Süddeutsche Zeitung: Erdoğan's government unready to join EU

Süddeutsche Zeitung: Erdoğan's government unready to join EU

PanARMENIAN.Net - The French National Assembly passed a law on Dec 22 that makes denying the Turkish Genocide of Armenians in the early 20th century a criminal offence. Ankara promptly recalled its ambassador to Paris. Turkey is overreacting, some commentators write, while others criticise the law as electoral tactics on the part of the ruling conservatives, according to EuroTopics.

On the one hand Turkey is not ripe for EU membership, writes the left-liberal Süddeutsche Zeitung, but on the other hand it is calling on France to repeal the Genocide law: "Many Turks are ready to join the European Union. But Tayyip Erdoğan's government is not. Its excessive threats against France for making the denial of Genocide a punishable offence give an idea of the damage it could do in the EU. It would hold the Union hostage to its nationalism.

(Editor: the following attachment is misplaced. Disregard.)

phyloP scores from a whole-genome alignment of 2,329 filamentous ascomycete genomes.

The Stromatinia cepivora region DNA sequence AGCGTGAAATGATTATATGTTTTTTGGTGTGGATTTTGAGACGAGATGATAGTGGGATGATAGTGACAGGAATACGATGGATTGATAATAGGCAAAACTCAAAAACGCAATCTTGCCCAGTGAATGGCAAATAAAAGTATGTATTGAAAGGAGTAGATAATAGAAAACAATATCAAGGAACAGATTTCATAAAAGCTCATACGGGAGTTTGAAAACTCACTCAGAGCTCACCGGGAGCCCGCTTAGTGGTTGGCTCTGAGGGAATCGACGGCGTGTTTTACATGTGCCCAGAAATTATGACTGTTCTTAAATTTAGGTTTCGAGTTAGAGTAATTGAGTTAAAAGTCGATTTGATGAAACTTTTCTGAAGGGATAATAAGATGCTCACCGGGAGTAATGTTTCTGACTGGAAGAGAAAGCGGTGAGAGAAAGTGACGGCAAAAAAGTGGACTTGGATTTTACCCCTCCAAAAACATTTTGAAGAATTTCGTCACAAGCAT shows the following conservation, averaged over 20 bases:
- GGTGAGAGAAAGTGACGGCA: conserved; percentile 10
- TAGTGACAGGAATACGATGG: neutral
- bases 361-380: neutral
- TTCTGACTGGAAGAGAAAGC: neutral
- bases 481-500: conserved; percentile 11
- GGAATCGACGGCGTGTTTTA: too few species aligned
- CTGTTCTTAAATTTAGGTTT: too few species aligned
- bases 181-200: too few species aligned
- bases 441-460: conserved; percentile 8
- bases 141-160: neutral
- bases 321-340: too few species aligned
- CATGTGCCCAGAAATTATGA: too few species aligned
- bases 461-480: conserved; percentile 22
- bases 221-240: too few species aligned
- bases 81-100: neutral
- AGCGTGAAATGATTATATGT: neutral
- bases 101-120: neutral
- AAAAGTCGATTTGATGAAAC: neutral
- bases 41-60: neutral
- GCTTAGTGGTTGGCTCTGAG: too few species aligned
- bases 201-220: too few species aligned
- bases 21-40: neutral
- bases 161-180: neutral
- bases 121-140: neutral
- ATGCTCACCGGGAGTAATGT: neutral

A country that suppresses its own history is a ticking bomb. But to criticise Turkey is not to praise France for its Genocide law. ... France legally recognised the Genocide of the Armenians back in 2001. That was good and it was enough. It is excessive for it to now threaten anyone who doubts the Genocide with prison. ... France should repeal its law - and Turkey should finally assume responsibility and accept the blame for its wrongs."

With the Genocide law France's conservative government is merely trying to win the votes of the country's Armenian population, writes the left-liberal daily Le Monde: "The law doesn't help to protect the memory of the Armenians living in France. But it does lead to a profound and enduring conflict with Ankara. Turkey is wrong not to face up to its past. ... It is reacting excessively to the French bill by threatening Paris with far-reaching political and economic countermeasures. But a power struggle with Ankara is absurd. Never has France had greater need of sound cooperation with Turkey - because of its Middle East policy and especially because of Syria. So why such a law? Because of the election, of course. ... But this is no way to secure due respect for a community's tragic past."

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